Mat Manning shares his thoughts on the rapidly increasing popularity of airgun slugs, what they offer for shooters and what that could mean to the trade.
Anyone with a connection to the airgunning grapevine will know that airgun slug ammunition is currently causing a serious stir. And if you don’t already, you will very soon, because the popularity of this unusual ammo looks set to continue growing over the coming months and years.
I’ll be the first to admit that I initially thought that the sudden interest in slug ammo was simply a fad that would soon pass but, over the last year, it has grown from curious experimentation to a serious movement.
I wouldn’t go as far as to call it an ammo revolution but it’s not far from it; and plenty of shooters with a hunger for high-powered airguns and super-long-range performance would say it has already passed that stage.
For anyone who has yet to get their hands on some airgun slugs, these projectiles look much more like the bullets fired by power-burning rifles than the shuttlecock-shape pellets that have established themselves as standard airgun fare for as long as most of us can probably recall.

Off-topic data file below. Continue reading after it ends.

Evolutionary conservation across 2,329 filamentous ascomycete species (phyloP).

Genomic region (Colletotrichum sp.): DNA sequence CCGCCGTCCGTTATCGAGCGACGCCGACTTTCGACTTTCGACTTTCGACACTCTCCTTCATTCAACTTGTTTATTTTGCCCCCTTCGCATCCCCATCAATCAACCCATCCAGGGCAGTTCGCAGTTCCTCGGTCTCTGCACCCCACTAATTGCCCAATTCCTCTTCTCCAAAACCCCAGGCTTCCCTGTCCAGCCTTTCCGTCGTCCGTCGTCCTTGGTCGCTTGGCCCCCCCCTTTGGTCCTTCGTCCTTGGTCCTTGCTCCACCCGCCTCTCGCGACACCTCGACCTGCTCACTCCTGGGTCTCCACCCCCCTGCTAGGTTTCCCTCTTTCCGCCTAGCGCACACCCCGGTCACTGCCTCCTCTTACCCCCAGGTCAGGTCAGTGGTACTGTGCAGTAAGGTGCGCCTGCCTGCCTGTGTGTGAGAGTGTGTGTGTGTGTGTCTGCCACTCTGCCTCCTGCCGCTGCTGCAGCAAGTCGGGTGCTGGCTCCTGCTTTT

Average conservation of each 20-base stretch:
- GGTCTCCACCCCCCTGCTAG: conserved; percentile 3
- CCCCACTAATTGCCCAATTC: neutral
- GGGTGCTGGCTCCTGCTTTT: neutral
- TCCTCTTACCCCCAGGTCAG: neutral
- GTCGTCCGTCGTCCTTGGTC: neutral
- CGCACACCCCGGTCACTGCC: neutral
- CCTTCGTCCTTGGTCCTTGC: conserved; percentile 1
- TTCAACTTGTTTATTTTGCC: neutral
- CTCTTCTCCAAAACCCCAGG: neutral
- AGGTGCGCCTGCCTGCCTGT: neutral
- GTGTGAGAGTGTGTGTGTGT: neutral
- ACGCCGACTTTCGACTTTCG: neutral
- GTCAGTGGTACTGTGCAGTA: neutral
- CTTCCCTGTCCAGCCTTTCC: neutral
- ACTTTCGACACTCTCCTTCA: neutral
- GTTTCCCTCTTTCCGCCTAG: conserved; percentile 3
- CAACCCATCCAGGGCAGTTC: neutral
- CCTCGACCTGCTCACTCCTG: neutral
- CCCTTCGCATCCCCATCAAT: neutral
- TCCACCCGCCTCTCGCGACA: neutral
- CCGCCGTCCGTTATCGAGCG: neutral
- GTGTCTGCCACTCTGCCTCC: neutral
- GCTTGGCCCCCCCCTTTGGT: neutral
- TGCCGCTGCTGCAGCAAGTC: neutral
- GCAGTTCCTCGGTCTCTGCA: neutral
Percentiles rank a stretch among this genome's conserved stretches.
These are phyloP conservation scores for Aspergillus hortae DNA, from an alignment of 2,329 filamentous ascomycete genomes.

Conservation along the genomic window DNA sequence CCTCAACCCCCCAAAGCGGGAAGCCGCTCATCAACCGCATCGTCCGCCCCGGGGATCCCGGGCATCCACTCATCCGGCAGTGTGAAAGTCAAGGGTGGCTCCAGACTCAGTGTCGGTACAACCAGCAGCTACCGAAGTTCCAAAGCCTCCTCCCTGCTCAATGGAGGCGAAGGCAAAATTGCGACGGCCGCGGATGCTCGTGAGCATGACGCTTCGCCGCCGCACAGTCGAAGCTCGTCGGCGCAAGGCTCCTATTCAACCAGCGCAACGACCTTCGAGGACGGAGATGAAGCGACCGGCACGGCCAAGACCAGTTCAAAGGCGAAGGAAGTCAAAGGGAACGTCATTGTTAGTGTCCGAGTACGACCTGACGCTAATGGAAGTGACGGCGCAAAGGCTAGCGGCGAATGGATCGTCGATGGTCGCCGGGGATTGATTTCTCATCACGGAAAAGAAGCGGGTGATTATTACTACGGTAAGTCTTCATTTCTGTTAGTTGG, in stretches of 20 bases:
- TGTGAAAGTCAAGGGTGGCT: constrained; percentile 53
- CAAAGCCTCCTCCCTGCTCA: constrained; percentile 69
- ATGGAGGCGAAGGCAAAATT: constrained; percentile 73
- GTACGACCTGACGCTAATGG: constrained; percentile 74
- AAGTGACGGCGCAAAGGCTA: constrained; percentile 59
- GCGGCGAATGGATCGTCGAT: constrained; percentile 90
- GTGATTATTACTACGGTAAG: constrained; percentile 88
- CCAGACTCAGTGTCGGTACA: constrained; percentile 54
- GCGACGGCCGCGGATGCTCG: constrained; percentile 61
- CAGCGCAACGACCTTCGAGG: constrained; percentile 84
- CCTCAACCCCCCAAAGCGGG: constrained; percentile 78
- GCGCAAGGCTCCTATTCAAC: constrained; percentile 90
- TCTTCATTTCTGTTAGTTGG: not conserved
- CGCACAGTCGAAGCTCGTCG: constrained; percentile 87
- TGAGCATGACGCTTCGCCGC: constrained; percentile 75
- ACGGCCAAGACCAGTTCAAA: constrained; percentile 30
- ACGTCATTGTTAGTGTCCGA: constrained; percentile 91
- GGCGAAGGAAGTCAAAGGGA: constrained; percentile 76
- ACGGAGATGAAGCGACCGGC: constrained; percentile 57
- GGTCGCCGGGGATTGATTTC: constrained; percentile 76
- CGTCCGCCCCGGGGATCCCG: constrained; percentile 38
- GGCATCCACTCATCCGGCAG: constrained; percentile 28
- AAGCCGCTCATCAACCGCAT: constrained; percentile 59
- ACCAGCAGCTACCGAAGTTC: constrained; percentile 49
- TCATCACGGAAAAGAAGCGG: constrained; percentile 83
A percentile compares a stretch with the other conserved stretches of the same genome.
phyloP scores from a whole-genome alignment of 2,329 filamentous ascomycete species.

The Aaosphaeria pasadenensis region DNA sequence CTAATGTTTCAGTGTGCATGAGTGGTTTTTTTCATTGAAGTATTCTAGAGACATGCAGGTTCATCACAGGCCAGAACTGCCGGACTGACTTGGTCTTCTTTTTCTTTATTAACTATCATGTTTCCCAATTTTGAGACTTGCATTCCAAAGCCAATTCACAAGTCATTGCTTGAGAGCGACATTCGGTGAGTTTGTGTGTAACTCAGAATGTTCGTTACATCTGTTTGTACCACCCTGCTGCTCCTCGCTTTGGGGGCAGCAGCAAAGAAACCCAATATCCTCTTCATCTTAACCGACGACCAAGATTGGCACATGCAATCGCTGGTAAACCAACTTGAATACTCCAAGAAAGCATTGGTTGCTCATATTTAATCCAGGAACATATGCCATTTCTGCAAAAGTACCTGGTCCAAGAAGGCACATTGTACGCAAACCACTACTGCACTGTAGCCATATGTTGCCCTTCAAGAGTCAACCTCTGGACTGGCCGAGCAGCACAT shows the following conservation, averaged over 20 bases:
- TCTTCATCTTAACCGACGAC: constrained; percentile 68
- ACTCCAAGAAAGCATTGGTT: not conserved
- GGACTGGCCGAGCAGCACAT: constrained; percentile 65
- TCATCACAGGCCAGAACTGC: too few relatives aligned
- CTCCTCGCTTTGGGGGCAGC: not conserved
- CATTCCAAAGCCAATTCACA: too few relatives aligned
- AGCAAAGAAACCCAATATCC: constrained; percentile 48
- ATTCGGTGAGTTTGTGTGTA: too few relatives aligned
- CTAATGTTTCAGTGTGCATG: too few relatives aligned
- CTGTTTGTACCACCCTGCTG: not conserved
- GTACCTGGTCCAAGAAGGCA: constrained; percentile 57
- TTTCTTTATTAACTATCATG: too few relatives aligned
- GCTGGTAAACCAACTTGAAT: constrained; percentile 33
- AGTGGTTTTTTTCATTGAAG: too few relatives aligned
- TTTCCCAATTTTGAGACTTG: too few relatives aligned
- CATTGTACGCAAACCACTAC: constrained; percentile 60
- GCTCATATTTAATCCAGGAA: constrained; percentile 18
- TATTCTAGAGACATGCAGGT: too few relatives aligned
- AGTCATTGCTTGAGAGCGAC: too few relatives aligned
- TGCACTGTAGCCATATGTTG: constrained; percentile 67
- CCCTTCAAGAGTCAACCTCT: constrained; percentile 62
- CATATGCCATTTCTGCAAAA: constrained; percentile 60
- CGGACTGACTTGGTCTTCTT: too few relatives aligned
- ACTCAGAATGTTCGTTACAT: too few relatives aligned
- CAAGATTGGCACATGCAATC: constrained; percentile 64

The profile of a slug means that it has more contact with the barrel than a waisted pellet, which in turn means that it needs a greater propulsion to overcome the friction.
However, their aerodynamic shape results in a better ballistic coefficient than that of a conventional pellet, thus enhancing their potential long-range performance.
A Slug Problem
Slugs do have their faults, though, and one of the big ones is the fact that it can be very difficult to find one that works well in a barrel that has been rifled for standard airgun pellets. Friends of mine have tried as many as a dozen different brands before finding a good match for their barrels but all of them thought it was worth the effort.
These shooters use high-powered FAC-rated airguns (guns that can easily deliver sufficient propulsion to overcome that increased friction) and were delighted with the results at 100m and beyond once they managed to find a slug that worked well with their guns.